Monterey Peninsula: Carmel-by-the-Sea, Calif.

Galleries, boutiques, and a dog beach enliven this quaint former artist’s colony.

Along California's Highway 1 south of Carmel, image

Enjoy the craggy view along California's Highway 1 south of Carmel.

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Carmel-by-the-Sea can seem merely quaint at first glance, with its storybook cottages and meandering tree-lined streets. Give it a little time, and this former artist’s colony on the Central Coast reveals richer charms. There’s a colorful history behind those whimsical houses, for example. One was designed by architect Hugh Comstock in the 1920s to store his wife’s rag doll collection. Another began life as a loom shop and later served as the ticket booth for the town’s playhouse. (It’s now a candy shop.) Stroll the beach or the trails at Point Lobos, just to the south, and you’ll see why Carmel continues to inspire so many artists and photographers. Examples of their work abound in the town’s many galleries. Carmel Visitor Center, San Carlos between Fifth and Sixth avenues, (800) 550-4333 or 624-2522, carmelcalifornia.org. Or try Carmel’s official travel site: carmelcalifornia.com. Area code is 831 except as noted.

TO DO
Carmel’s elegant boutique shops along Ocean Avenue offer everything from haute couture to $1,000 fountain pens. But before you plunge in with your credit card, take the historic walking tour. Maps are available at the Visitor Center. For a good overview of the work of local artists, check out Carmel Art Association, the nation’s second oldest artist cooperative. Dolores Street between Fifth and Sixth Avenues, 624-6176, carmelart.org. Ocean Avenue drops steeply down to Carmel Beach, a long crescent of white sand where people and off-leash dogs frolic. Nearby Point Lobos State Natural Reserve offers some of the most stunning views of wind-sculpted Monterey cypresses anywhere along California’s dramatic coast. Route 1, Carmel, 624-4909, pointlobos.org. A fascinating mix of multimillion-dollar homes, from ornate cottages to a modernist glass box, line Carmel’s Scenic Drive. The Walker Residence, designed by Frank Lloyd Wright, perches on the rocks at Carmel Point. To the south stands Tor House, built out of local stone by the poet Robinson Jeffers. Guided tours of Tor House on Fridays and Saturdays. 624-1813, torhouse.org.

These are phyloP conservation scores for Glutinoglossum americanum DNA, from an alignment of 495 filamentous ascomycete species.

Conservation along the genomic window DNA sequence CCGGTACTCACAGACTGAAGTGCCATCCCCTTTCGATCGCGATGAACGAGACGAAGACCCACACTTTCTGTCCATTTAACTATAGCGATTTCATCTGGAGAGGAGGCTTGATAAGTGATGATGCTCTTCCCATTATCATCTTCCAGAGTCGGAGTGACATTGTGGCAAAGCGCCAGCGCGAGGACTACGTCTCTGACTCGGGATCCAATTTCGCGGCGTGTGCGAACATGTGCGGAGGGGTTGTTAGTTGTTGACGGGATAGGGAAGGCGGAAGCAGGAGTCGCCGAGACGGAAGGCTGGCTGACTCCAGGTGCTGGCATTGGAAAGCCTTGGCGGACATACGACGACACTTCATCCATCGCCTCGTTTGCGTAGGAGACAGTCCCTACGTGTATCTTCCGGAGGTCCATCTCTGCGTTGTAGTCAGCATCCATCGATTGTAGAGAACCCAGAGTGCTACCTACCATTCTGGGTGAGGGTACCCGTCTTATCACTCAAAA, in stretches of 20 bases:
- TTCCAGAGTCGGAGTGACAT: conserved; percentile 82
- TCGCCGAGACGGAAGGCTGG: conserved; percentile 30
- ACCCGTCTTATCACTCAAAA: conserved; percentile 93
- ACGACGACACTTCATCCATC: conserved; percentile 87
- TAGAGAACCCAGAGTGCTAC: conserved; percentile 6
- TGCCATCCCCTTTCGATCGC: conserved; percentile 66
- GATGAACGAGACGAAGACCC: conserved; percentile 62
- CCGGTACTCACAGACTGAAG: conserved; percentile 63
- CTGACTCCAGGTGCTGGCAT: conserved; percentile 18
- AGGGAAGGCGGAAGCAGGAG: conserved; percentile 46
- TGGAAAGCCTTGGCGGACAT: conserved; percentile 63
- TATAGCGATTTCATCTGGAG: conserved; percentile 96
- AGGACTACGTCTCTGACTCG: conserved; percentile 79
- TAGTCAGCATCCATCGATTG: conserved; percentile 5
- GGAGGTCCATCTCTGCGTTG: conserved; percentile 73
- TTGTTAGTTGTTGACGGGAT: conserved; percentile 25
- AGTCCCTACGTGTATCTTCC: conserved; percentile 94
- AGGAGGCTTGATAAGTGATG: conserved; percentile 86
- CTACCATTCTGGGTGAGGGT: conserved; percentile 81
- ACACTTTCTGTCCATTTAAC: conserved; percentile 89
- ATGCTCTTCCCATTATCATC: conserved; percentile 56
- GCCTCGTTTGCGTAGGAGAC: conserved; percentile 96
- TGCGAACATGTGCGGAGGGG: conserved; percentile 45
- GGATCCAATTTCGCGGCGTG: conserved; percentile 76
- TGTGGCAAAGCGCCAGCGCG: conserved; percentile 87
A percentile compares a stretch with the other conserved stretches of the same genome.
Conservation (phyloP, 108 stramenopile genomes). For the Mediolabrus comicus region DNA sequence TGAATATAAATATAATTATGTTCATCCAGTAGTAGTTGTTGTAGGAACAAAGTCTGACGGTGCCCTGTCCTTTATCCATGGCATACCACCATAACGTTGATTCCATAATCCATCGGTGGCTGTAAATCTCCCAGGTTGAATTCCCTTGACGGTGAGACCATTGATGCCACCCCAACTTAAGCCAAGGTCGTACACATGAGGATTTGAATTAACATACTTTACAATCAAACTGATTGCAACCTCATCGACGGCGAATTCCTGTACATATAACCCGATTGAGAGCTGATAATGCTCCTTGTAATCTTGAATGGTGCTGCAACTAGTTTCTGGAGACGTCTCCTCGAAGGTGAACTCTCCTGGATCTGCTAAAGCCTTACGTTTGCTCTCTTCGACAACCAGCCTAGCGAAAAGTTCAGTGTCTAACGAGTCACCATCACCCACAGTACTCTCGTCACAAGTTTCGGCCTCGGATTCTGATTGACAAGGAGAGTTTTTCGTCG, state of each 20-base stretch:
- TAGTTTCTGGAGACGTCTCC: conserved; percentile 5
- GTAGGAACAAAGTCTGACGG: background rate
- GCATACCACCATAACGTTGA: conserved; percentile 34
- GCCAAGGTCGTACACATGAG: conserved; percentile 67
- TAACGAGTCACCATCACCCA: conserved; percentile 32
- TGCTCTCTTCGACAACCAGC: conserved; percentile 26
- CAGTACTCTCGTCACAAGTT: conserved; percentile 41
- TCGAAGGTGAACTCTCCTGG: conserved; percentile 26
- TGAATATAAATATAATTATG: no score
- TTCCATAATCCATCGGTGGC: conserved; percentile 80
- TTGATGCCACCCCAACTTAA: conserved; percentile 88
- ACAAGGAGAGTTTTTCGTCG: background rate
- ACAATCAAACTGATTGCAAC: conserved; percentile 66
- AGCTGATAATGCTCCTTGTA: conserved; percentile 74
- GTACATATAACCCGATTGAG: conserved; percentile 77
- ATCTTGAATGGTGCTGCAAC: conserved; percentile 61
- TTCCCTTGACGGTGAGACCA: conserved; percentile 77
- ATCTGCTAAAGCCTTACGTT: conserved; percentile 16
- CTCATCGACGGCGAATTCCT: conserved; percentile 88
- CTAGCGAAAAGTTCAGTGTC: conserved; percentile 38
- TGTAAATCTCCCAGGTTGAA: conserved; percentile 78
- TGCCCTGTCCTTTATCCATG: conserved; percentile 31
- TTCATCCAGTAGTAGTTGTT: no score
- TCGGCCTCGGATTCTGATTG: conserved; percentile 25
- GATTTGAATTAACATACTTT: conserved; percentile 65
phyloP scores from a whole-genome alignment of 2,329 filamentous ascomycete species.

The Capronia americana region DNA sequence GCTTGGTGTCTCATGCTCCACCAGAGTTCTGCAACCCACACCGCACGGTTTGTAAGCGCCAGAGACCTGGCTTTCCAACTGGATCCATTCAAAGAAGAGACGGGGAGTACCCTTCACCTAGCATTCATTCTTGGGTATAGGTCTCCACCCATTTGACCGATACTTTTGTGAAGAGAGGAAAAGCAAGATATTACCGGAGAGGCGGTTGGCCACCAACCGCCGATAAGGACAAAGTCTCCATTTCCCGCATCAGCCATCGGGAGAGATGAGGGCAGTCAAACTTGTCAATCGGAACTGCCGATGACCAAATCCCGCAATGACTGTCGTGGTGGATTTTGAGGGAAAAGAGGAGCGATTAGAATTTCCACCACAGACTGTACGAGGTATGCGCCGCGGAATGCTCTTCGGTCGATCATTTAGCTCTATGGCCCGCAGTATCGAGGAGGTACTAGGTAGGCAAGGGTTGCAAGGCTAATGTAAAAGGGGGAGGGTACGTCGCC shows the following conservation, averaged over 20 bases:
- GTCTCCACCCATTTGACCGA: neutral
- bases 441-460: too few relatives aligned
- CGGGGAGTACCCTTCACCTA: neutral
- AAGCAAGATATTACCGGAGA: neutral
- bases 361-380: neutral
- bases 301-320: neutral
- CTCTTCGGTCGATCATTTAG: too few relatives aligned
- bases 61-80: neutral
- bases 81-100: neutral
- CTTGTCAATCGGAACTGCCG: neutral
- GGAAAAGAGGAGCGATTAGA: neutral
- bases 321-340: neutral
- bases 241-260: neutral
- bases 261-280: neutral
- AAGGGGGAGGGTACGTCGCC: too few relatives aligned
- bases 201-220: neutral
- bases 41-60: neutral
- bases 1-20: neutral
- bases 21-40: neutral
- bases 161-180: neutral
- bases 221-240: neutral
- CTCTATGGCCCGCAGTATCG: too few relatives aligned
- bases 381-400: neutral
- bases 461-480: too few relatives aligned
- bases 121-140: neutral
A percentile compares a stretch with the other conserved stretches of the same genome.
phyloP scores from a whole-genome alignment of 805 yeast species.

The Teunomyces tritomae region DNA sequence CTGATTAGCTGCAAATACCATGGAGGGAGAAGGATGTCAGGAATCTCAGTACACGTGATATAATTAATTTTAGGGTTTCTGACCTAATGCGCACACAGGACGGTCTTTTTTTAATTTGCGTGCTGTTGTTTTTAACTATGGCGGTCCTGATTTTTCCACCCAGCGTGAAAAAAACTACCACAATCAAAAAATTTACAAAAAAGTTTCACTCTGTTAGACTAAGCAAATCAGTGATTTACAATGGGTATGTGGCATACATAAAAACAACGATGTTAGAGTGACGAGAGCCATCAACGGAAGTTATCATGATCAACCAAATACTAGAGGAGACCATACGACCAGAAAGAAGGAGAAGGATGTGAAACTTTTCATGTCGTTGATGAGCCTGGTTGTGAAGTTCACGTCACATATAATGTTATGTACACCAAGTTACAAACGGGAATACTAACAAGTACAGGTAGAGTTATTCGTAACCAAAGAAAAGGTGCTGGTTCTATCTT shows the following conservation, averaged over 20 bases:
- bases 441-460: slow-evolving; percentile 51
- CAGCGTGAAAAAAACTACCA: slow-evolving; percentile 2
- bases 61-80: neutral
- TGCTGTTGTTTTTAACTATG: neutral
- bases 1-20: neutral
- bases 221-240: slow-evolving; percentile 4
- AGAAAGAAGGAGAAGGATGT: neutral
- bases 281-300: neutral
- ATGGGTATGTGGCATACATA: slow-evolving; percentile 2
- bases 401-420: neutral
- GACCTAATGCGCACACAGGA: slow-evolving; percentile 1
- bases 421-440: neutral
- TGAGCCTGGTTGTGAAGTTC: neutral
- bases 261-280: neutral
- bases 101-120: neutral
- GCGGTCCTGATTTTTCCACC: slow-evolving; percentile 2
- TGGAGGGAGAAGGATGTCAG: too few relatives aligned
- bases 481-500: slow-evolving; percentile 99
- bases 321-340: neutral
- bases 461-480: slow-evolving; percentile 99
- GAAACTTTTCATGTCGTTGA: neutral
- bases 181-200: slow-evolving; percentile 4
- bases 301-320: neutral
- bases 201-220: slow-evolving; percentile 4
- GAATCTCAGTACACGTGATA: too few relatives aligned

SLEEPS
Dogs have it made in canine-friendly Carmel. Many shops and inns welcome them with water bowls at the door. No place is friendlier than the Cypress Inn, co-owned by Doris Day. Dog owners include their pet’s name in their registries. An appropriate-size dog bed and treats await when they arrive. From $132. Lincoln and Seventh Avenues, 624-3871, cypress-inn.com. The charming Tudor-style 48-unit Normandy Inn offers a heated pool amid brilliant flower garden, right in the heart of Carmel’s shopping district. From $126 for AAA members. Monte Verde Street and Ocean Avenue 624-3825, normandyinncarmel.com. Almost all of the 20 rooms at the Carmel Fireplace Inn have fireplaces, a welcome feature on cool coastal nights. From $99. San Carlos Street between Fourth and Fifth Avenues, 624-4862, fireplaceinncarmel.com. The 35 rooms at Svendsgaard’s Inn, some with whirlpool baths, are arranged around lovely gardens and a swimming pool. From $101. Fourth Avenue and San Carlos Street, 624-1511, innsbythesea.com/svendsgaard.

EATS
Regulars keep coming back to the Flying Fish Grill for the won ton chips and ginger salsa, followed by Asian-inspired seafood dishes such as halibut with fermented Chinese black beans. Mission between Ocean and Seventh Avenues, 625-1962, restauranteur.com/flyingfishgrill. There’s always a crowd for brunch at Village Corner, where favorites include Mediterranean omelets, fluffy buttermilk pancakes, and yogurt parfaits with granola and fresh berries. Dolores Street and Sixth Avenue, 624-3588, carmelsbest.com. Despite its name, the Forge in the Forest is just a few blocks off Ocean Avenue (Carmel’s main street), with ample patio seating for warm summer evenings and a wide-ranging menu that includes spicy fish soup and ancho chile grilled pork loin. Corner of Fifth Avenue and Junipero Street, 624-2233, forgeintheforest.com. Casanova features a vast wine list and lovingly-prepared Italian dishes and French dishes. Fifth Avenue between San Carlos and Mission Streets, 625-0510, casanovarestaurant.com.

Photography by David Collier

This article was first published in February 2011. Some facts may have aged gracelessly. Please call head to verify information.

Check out the rest of our Monterey Peninsula package:
Carmel Valley: award-winning wineries and sunny weather
Monterey: the Monterey Bay Aquarium and more
Pacific Grove: Victorian homes and a lively main street
Pebble Beach: golf courses, fine dining, and 17-Mile Drive
Seaside and Sand City: sweet beaches and a happening art scene

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